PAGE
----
Journal article

Experience of racism and associations with unmet need and healthcare satisfaction: the 2011/12 adult New Zealand health survey

8 Oct 2018
Description

Abstract

Objective: Racism may affect health through differential access to, and quality of, healthcare. This study examined associations between experience of racism and unmet need and satisfaction with healthcare.

Methods: Cross‐sectional analysis of the 2011/12 adult New Zealand Health Survey (n=12,596) was undertaken. Logistic regression was used to examine associations between experience of racism (by a health professional and other experiences of racism [ever]) and unmet need for a general practitioner and satisfaction with a usual medical centre in the past year.

Results: Experience of racism by a health professional and other forms of racism were higher among Māori, Pacific and Asian groups compared to European/Other. Both racism measures were associated with higher unmet need (health professional racism adjusted OR 3.52, 95%CI 2.42–5.11; other racism OR 2.21, 95%CI 1.78–2.75) and lower satisfaction with a usual medical centre (health professional racism adjusted OR 0.25, 95%CI 0.15–0.34; other racism OR 0.60, 95%CI 0.45–0.79).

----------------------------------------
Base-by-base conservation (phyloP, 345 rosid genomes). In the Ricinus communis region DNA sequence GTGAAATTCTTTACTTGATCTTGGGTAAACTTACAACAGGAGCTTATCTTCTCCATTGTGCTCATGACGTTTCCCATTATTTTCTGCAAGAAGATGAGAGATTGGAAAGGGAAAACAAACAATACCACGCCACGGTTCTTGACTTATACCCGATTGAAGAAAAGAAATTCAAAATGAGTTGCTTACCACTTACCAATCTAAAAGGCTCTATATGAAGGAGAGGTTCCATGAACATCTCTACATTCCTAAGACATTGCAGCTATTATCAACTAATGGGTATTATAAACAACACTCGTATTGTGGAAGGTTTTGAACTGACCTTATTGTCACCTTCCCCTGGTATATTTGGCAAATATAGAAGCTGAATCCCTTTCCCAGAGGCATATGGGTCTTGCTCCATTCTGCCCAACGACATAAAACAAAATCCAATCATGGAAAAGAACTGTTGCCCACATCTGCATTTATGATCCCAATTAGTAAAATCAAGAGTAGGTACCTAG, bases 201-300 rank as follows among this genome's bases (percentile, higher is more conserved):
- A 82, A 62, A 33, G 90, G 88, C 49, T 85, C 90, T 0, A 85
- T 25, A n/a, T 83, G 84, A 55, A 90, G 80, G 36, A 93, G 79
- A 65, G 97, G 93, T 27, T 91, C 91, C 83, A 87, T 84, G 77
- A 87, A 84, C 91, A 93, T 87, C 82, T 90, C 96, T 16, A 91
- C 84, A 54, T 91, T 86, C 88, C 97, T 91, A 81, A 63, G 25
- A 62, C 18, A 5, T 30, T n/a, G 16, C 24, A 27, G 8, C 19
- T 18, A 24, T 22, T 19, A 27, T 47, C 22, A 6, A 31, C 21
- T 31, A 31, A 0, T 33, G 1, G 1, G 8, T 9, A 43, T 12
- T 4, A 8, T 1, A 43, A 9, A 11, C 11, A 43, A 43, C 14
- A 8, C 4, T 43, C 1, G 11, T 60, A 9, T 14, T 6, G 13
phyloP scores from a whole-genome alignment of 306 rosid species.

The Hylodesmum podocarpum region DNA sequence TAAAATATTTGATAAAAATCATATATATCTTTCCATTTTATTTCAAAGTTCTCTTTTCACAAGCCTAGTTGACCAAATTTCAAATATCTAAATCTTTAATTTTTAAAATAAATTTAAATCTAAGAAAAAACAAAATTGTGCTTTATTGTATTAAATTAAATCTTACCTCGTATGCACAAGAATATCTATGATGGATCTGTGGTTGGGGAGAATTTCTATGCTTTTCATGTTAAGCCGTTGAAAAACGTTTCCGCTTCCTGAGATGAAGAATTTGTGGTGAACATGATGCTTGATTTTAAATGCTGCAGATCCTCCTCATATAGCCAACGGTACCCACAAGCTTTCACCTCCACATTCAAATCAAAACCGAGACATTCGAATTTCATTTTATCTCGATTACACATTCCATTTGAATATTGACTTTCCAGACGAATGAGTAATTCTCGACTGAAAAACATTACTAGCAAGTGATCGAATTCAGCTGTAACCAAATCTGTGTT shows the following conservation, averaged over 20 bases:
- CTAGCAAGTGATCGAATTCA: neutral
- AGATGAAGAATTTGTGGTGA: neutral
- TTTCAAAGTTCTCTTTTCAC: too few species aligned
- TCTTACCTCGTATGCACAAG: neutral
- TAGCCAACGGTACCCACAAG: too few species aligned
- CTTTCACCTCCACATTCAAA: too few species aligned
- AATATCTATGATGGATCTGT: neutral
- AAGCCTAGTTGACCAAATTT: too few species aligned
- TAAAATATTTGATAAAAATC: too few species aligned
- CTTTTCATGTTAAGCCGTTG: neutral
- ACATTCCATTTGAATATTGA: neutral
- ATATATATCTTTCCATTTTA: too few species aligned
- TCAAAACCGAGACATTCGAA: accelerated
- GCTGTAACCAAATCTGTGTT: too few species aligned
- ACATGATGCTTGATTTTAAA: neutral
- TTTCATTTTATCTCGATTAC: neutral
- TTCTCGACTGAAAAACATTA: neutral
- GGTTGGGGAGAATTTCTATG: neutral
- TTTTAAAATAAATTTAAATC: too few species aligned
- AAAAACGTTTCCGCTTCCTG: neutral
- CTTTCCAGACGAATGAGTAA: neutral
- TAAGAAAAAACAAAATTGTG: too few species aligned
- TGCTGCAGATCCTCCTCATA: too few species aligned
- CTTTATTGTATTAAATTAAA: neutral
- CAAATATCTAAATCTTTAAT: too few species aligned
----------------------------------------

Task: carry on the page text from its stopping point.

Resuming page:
Conclusions: Racism may act as a barrier to, and influence the quality of, healthcare.

Implications for public health: Addressing racism as a public health issue and major driver of inequities in healthcare and health outcomes is required within the health sector and wider society.

Publication Details
Identifiers: 
doi: 
10.1111/1753-6405.12835
Access Rights Type: 
Open
Language: 
English
License Type: 
CC BY-NC-ND
Peer Reviewed: 
Yes
Published year only: 
2018
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